Business Magazine

Lessons from Moldova’s Transition

Posted on the 30 December 2011 by Center For International Private Enterprise @CIPEglobal
Lessons from Moldova’s transition

Dr. Veaceslav Ionita, Head of Moldova's Parliamentary Committee on Economy, Budget and Finance (Photo: CIPE)

In April 2009, flawed elections in Moldova triggered the so-called “Twitter revolution,” a wave of youth-driven public protests. The people who took to the streets were outraged not only by the manipulated results of the election but also by Moldova’s ineffective economic transition nearly two decades after the fall of the Soviet Union and the country’s independence. The protests led to an early parliamentary election after which four parties formed a reform-oriented coalition, The Alliance for European Integration (AEI).

With the new leadership came a new way of engaging the public in the policymaking process. The coalition’s priority has been to improve the quality of regulations and to reduce bureaucratic inefficiencies. In order to do that, the government actively engaged with different civil society groups, including private sector organizations. Earlier this year, for instance, more than 30 business associations and chambers of commerce from across Moldova presented to the government their priorities for reform outlined in a National Business Agenda for 2012-2013. The conference was attended by various officials, including the Head of the Parliamentary Committee on Economy, Budget and Finance, Dr. Veaceslav Ionita.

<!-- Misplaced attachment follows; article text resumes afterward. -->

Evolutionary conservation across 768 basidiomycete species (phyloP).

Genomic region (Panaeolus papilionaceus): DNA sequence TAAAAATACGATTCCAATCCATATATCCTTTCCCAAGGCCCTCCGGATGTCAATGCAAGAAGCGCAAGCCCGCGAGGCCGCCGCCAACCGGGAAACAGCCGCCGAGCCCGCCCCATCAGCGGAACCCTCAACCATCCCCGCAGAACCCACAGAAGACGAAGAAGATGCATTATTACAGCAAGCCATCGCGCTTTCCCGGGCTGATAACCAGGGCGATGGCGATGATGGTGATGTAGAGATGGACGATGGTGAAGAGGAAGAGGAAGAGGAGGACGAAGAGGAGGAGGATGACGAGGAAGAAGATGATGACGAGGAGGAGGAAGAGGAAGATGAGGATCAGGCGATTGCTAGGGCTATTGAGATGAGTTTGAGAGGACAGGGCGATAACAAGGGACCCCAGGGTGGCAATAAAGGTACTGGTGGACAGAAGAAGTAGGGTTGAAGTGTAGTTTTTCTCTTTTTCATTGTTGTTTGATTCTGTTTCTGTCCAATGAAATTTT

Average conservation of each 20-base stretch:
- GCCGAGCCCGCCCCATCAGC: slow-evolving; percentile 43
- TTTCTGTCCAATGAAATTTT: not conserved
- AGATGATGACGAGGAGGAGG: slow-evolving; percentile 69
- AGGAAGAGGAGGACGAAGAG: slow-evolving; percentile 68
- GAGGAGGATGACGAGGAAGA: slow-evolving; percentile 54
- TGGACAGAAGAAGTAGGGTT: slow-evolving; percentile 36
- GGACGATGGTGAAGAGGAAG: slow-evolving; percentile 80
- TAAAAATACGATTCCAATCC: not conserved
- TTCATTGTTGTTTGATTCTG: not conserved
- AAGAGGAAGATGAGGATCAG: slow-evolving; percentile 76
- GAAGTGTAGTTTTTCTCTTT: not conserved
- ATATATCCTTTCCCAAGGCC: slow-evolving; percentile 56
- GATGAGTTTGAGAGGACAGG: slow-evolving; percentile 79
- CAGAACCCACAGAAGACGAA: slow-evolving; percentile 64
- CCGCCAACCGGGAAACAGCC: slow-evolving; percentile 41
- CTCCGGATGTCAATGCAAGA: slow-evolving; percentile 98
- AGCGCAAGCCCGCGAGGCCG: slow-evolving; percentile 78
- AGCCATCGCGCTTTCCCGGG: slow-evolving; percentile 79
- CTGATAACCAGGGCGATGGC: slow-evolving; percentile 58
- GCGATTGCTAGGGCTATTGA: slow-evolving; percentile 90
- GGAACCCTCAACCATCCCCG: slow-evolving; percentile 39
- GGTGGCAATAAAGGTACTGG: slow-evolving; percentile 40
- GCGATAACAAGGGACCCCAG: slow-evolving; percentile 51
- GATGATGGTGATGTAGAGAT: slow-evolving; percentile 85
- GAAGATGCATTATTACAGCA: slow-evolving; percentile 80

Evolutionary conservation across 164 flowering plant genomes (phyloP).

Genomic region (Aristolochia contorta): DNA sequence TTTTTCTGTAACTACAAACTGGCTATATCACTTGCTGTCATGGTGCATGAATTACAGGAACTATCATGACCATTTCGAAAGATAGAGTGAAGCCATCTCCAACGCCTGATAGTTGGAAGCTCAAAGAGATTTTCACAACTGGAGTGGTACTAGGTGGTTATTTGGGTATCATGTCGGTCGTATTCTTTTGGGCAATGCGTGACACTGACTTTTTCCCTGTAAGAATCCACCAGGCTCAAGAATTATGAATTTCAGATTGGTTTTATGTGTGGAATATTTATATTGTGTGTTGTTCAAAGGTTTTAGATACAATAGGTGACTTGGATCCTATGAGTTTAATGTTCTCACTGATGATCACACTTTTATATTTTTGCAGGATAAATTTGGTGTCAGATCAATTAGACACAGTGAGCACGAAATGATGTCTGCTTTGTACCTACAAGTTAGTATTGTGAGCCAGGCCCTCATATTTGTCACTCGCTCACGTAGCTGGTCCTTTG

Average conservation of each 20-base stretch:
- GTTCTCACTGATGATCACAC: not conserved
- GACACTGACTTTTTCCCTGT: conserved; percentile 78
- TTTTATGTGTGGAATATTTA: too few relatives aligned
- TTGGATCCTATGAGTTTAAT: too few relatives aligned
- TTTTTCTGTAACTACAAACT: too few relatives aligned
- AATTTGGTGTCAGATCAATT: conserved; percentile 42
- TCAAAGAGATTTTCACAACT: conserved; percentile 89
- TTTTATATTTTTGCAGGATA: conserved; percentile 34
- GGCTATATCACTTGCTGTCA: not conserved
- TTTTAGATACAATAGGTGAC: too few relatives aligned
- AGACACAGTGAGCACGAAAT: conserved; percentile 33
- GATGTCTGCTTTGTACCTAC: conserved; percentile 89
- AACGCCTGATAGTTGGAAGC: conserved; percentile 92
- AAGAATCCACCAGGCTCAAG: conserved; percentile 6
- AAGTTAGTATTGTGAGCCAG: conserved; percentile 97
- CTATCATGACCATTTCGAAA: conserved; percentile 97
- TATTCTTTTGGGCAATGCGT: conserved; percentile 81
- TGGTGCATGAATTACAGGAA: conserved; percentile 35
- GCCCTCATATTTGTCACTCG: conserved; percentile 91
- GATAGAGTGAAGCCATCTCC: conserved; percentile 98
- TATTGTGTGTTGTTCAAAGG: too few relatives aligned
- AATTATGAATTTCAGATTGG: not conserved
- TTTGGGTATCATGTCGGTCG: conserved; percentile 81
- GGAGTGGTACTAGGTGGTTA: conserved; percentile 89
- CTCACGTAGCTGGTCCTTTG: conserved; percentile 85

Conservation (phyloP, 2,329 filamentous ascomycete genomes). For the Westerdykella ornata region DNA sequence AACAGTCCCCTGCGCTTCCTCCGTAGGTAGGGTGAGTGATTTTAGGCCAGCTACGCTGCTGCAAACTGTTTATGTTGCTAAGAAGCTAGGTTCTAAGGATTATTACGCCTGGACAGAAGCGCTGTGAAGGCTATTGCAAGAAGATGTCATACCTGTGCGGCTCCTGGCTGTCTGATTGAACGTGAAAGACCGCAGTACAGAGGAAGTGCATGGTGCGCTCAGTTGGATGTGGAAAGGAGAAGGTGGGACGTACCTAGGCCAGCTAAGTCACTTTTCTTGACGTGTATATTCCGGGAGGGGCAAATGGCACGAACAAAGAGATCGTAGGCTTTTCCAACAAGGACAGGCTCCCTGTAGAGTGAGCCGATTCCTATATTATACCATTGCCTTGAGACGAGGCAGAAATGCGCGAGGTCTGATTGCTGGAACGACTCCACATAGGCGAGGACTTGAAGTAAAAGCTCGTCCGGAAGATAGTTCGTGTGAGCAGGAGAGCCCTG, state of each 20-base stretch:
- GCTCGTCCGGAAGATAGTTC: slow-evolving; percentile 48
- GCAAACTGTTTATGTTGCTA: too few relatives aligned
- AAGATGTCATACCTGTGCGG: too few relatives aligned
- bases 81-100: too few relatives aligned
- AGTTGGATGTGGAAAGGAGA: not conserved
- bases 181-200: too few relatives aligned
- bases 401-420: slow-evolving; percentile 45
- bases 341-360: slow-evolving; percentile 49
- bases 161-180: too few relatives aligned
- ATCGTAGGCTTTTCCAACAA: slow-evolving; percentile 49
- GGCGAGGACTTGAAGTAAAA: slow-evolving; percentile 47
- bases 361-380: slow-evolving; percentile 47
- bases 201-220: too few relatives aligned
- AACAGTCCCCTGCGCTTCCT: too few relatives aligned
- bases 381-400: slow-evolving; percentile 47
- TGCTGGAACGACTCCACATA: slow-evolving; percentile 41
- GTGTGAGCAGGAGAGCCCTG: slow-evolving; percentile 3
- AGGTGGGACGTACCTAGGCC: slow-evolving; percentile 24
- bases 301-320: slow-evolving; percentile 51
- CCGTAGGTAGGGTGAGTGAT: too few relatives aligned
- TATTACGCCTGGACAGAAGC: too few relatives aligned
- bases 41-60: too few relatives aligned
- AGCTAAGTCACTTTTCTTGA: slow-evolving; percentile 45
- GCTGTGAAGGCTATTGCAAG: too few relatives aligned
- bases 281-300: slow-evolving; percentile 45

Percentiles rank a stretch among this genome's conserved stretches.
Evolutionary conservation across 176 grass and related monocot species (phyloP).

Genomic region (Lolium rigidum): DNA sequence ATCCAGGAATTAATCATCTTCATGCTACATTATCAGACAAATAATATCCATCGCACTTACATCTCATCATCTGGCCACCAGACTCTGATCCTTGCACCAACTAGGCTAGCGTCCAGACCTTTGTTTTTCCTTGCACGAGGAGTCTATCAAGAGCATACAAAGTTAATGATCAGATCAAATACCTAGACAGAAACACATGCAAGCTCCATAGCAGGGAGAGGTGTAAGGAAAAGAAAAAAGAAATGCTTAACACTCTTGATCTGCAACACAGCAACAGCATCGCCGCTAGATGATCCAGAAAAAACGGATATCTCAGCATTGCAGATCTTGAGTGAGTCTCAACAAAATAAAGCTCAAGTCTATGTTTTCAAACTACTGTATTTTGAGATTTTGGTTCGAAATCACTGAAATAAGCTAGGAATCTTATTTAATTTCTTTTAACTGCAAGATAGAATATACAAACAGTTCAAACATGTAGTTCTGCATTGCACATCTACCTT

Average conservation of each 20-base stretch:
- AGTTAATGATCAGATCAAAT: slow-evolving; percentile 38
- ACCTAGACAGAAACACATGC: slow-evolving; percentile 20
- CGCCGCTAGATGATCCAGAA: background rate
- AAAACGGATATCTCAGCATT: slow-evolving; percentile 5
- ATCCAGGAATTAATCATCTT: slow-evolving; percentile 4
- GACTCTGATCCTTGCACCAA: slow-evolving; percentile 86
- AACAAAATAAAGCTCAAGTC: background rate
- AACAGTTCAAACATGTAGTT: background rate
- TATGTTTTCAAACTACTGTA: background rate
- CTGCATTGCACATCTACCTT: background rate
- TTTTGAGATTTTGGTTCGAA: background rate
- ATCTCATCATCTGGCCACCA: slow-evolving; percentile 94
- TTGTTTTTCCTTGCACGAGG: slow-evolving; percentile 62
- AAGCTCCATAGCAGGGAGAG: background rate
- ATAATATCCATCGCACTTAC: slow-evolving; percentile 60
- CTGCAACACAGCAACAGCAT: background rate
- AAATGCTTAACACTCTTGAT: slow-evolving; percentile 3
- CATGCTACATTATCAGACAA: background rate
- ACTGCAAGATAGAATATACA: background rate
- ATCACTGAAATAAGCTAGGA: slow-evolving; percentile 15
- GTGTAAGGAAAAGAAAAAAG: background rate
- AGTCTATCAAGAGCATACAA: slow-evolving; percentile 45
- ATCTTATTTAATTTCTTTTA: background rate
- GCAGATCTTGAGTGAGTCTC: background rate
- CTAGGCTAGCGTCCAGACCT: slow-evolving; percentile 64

In this CIPE Feature Service article, he talks about Moldova’s path to reforms and the importance of transparent public-private dialog to democratic development. He notes that “Democracy is not only words; democracy is an instrument that fosters public pressure on different government agencies to perform in a transparent and accountable way. Democratic institutions can thus ensure the basis for economic development and increase security for investors.”

Article at a Glance

  • Strengthening democratic institutions in transition countries is crucial not only for their democratic development but also economic success.
  • Public debate on economic and regulatory issues encourages transparency and weakens systemic corruption.
  • By transparently involving broad-based private sector in the policymaking process Moldova is on a path to building a new, competitive economy.

You can read the full article here:

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